October 27, 2012

Days of Future Past - the end

We come at last to the end of our tale. The historically acute might have captured a few clues  I sprinkled in the last installment. This tale is not fiction. nor is it an apocalyptic vision of my own creation.  Rather is is a cliff notes version of a Reader's Digest condensation of the end of the Roman Republic. The dear Leader was Mithridates. The group seeking Roman citizenship were the Italian peoples who lived outside Rome. The real events unfolded very similar to my descriptions.

It took just over two centuries for Rome to grow from a regional economic poser to a dominate superpower that controlled much of the civilized world. Culturally, militarily and economically they had no equal. We think of the power of Rome during the Empire, but the growth and hegemony really took place during the days of the Republic. They defeated their only rival, Carthage, in a series of trade wars writ large, and the borders stretched from Britain to Egypt, from the Danube to modern Iraq.

The events I described took place in the century before the death of Christ.  I intended to continue the tale a little further to describe how each succeeding politician subverted the Constitution in an effort to "save the Constitution".Other politicians spouted the same words to save the people from tyranny only to assume the mantle of power themselves. Finally Octavius was declared Consul for life and ultimately Emperor by the Senate. and as Augustus Caesar ruled the Roman Empire. Amazingly, the Romans continued to hold Senatorial elections for the next four hundred-plus years, pretending the republic continued to function.A Roman of 130 AD, would certainly claim his government was a republic.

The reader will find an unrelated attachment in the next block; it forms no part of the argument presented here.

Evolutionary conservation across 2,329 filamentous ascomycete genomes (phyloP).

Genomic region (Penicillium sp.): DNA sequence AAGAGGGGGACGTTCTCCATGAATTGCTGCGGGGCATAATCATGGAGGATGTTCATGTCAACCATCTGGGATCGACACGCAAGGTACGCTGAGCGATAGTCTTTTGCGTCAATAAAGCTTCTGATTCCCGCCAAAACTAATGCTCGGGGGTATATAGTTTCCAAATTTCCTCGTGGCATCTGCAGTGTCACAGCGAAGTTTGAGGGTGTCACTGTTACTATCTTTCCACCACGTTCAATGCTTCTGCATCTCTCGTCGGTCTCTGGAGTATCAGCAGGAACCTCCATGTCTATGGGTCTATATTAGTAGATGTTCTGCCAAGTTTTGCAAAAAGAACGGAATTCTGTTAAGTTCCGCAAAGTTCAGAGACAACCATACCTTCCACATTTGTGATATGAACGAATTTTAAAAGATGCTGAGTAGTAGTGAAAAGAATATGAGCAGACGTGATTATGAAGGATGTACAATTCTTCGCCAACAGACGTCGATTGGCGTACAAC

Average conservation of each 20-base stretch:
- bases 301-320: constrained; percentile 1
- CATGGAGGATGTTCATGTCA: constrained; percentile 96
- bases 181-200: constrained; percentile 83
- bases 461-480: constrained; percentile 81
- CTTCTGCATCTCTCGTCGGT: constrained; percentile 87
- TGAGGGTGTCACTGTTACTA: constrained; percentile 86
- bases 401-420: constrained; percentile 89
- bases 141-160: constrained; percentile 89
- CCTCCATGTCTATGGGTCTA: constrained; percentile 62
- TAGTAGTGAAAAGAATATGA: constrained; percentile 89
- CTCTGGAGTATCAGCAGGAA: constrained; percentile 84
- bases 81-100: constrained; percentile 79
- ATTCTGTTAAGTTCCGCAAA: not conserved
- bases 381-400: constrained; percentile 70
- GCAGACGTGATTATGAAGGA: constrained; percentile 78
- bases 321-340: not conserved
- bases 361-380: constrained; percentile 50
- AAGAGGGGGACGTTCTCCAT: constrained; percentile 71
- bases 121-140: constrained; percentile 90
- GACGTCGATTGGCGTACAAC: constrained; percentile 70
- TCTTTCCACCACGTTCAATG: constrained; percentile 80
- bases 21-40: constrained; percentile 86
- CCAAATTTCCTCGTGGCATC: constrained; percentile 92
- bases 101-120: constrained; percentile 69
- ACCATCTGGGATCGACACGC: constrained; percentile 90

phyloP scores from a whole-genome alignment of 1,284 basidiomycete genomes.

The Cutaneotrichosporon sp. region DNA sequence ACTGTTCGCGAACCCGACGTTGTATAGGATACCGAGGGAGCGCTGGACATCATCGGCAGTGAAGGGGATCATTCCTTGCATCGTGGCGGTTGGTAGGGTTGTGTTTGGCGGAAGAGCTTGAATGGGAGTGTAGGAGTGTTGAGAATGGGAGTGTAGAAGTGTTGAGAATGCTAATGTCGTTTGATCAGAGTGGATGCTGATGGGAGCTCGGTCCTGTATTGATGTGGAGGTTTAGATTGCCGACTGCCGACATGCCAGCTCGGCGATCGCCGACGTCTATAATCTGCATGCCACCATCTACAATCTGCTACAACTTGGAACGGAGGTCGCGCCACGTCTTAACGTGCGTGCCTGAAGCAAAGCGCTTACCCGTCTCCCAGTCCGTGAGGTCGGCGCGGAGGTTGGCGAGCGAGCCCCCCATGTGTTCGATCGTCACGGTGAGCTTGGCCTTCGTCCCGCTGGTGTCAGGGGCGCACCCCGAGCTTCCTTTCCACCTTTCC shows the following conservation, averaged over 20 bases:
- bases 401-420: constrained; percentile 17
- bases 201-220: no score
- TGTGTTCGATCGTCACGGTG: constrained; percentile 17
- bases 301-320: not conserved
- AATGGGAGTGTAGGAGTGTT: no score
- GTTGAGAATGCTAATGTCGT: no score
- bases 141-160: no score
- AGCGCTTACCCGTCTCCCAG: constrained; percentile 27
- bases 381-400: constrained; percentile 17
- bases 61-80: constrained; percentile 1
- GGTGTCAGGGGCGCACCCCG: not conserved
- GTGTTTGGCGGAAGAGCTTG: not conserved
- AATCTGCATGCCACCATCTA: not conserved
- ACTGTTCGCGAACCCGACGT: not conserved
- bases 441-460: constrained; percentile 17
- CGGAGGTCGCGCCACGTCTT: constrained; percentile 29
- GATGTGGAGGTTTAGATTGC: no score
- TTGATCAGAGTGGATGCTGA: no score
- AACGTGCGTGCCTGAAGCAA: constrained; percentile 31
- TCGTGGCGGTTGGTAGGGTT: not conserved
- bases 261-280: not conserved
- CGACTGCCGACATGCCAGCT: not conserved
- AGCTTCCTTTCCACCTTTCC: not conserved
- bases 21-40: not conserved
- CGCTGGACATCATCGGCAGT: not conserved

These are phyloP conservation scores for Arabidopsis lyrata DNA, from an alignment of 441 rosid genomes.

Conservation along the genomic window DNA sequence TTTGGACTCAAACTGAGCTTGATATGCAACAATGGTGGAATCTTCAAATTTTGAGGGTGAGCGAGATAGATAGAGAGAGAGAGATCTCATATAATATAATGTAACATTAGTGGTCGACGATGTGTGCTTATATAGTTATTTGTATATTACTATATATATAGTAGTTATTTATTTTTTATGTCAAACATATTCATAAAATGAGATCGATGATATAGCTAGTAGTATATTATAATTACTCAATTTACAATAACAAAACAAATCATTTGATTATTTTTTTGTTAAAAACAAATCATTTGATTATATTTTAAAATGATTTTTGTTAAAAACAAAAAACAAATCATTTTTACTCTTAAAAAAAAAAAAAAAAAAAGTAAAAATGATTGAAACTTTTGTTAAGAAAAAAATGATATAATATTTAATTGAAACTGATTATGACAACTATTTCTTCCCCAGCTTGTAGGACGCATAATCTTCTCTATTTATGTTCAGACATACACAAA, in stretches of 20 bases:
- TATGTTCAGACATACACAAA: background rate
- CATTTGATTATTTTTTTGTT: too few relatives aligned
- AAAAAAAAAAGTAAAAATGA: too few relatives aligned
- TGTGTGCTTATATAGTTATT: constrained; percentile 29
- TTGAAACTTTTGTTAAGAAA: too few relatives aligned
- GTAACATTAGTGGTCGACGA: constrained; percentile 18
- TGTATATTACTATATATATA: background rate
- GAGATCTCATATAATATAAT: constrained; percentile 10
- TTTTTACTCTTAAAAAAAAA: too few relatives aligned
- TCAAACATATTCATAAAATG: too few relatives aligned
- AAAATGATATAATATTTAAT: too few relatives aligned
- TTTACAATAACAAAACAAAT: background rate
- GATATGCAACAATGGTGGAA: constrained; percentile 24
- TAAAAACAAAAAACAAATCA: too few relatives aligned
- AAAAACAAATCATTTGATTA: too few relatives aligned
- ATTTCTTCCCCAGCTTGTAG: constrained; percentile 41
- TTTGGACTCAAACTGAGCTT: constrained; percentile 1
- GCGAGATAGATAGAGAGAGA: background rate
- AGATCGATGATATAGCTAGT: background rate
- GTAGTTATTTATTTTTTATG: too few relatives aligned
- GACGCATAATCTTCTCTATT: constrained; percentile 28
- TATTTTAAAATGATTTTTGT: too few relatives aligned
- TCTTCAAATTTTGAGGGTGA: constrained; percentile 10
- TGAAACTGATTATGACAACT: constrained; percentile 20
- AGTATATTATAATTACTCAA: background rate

Why did I waste your time with this tale?  I have opined often that  history never repeats, but human behavior does. I was studying the last days of the Roman Republic and saw many comparisons to our modern situation. Of course we can always find patterns if we try hard enough.  You can find a similar path during the French Revolution -- reform, republic, chaos, empire, tyranny. America has proved one of the few historical aberrations; revolution did not lead to chaos and dictatorship of one kind or another. There is still time.  The Roman Republic made it about four hundred years before Caesar Augustus was declared Emperor.

We must always be vigilant.  Freedom is a precious thing. In Roman times the power of the government increased incrementally. Those who hunger for power can always rationalize their excesses by claiming to solve "emergencies". Taking away our freedoms in the wake of 9/11 is no less dangerous than twisting the meaning of the commerce clause to support a "health care crisis".

Two thousand years later the faint scratchings of VVV still marks the walls of various cities and towns who found themselves under the boot of Roman Repression.  Do not fool yourself for one moment by thinking it cannot happen to you.

5 comments:

Erin O'Brien said...

Well done, hoose.

You would really dig this podcast. You can get it free on iTunes.

I don't keep up with it as I should but no one does history like Carlin. Perfect for long car rides.

Joe said...

I listen to him on a regular basis!

Calin accompanies on my daily walks. He just takes too long between podcasts.

I also like to listen to "stuff you missed in history class" and believe it or not "This American Life" from PBS radio.

Podcasts are way cool.

Ed Bonderenka said...

I used to listen to "This American Life" and "Car Talk", but I can not bring myself to tune in NPR much anymore.
Yes, I caught the allegory.
I've heard the comparisons to "The Rise and Fall of the Roman Empire" since I was a ten year old. It was a topic of conversation among the adults in the 60's.
I always wondered if it would happen in my time. I can stop wondering.

Anonymous said...

The decline of the Republic in the 1st century BC is particularly interesting as a modern comparison, especially with selective editing! The fall of the empire was for different reasons. Mostly the weight of the bravura racy, corruption and weak leadership

Joe

Anonymous said...

If the country keeps at this division between the states and parties I can see another attempt at breaking the union.

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